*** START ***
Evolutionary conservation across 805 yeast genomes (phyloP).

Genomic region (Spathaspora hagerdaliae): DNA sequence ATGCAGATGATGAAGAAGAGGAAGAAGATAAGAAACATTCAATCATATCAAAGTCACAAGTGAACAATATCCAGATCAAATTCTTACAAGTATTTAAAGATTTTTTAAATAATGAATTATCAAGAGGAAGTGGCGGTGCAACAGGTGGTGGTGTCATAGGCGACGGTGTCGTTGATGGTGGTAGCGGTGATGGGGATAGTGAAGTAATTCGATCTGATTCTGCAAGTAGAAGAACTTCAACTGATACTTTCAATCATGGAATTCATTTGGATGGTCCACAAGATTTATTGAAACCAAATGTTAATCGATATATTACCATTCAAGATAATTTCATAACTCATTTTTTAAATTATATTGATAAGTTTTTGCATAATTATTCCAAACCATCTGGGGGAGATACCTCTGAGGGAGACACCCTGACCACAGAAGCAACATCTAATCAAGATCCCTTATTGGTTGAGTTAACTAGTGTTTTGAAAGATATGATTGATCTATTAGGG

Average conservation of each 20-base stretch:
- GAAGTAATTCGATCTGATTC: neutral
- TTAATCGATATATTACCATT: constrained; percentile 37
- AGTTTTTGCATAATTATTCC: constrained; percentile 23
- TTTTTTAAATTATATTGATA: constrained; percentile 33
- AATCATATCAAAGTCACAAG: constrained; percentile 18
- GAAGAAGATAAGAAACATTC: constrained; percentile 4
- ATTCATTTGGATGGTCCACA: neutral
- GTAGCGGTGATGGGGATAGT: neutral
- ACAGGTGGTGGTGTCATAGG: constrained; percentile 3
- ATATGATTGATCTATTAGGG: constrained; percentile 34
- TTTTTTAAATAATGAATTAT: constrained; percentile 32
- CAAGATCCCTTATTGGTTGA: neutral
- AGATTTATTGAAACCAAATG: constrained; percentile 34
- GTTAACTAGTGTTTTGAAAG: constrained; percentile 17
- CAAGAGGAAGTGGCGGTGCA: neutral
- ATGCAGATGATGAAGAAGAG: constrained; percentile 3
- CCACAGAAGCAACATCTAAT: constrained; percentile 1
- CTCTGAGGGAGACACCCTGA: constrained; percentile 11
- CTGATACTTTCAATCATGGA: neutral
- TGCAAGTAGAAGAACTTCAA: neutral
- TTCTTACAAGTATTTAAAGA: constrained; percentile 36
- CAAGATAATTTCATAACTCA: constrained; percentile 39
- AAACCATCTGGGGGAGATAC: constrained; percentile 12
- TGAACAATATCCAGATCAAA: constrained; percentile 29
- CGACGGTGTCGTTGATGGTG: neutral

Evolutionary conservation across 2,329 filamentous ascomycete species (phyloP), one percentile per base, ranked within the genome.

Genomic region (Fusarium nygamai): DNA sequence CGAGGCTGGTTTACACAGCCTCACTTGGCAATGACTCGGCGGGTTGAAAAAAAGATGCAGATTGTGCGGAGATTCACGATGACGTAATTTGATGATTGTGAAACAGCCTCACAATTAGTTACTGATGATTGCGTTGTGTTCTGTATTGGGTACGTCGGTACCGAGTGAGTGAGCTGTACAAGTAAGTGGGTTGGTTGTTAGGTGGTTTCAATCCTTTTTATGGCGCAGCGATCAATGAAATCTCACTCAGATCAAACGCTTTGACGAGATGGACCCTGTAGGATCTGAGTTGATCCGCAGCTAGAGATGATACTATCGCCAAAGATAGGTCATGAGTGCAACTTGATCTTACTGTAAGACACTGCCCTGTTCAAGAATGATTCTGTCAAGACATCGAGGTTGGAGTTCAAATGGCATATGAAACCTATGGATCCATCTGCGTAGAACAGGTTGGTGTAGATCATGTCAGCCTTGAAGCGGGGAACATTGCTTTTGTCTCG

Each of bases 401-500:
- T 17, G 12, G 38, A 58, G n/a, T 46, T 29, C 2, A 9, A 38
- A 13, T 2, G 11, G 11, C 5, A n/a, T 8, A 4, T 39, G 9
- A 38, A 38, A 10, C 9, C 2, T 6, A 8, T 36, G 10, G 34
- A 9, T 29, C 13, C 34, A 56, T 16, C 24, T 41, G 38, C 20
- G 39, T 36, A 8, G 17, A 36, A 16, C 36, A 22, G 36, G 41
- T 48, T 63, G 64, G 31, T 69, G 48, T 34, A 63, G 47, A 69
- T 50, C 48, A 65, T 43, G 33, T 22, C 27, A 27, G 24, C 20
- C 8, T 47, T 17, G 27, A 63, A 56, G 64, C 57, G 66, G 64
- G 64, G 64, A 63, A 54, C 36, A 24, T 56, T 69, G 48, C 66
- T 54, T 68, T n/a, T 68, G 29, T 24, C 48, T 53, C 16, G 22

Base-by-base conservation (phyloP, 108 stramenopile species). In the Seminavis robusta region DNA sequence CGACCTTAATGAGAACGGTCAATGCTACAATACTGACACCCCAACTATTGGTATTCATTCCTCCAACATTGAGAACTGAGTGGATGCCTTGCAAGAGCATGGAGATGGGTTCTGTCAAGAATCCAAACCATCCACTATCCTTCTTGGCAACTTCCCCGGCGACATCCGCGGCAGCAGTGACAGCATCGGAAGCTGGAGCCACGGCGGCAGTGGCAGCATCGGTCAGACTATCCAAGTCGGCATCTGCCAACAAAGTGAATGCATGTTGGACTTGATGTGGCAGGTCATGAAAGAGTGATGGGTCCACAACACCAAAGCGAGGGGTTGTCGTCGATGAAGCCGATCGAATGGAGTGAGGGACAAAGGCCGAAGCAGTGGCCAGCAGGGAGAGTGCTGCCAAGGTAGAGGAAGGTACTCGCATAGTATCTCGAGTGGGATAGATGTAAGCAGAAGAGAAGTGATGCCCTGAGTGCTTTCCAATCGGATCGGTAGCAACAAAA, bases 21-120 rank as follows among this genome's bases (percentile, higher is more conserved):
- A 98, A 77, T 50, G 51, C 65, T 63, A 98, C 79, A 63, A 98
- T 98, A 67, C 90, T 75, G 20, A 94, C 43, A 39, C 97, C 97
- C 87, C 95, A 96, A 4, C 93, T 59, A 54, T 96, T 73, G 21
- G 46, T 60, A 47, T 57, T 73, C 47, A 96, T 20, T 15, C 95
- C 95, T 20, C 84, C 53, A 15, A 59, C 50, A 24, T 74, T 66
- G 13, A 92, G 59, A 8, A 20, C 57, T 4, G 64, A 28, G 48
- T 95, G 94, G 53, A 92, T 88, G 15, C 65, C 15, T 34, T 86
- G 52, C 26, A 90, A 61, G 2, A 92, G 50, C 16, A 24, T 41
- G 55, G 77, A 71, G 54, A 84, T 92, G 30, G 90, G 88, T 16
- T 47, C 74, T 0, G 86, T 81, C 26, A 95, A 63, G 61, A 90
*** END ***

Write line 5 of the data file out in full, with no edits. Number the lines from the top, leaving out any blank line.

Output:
- TTAATCGATATATTACCATT: constrained; percentile 37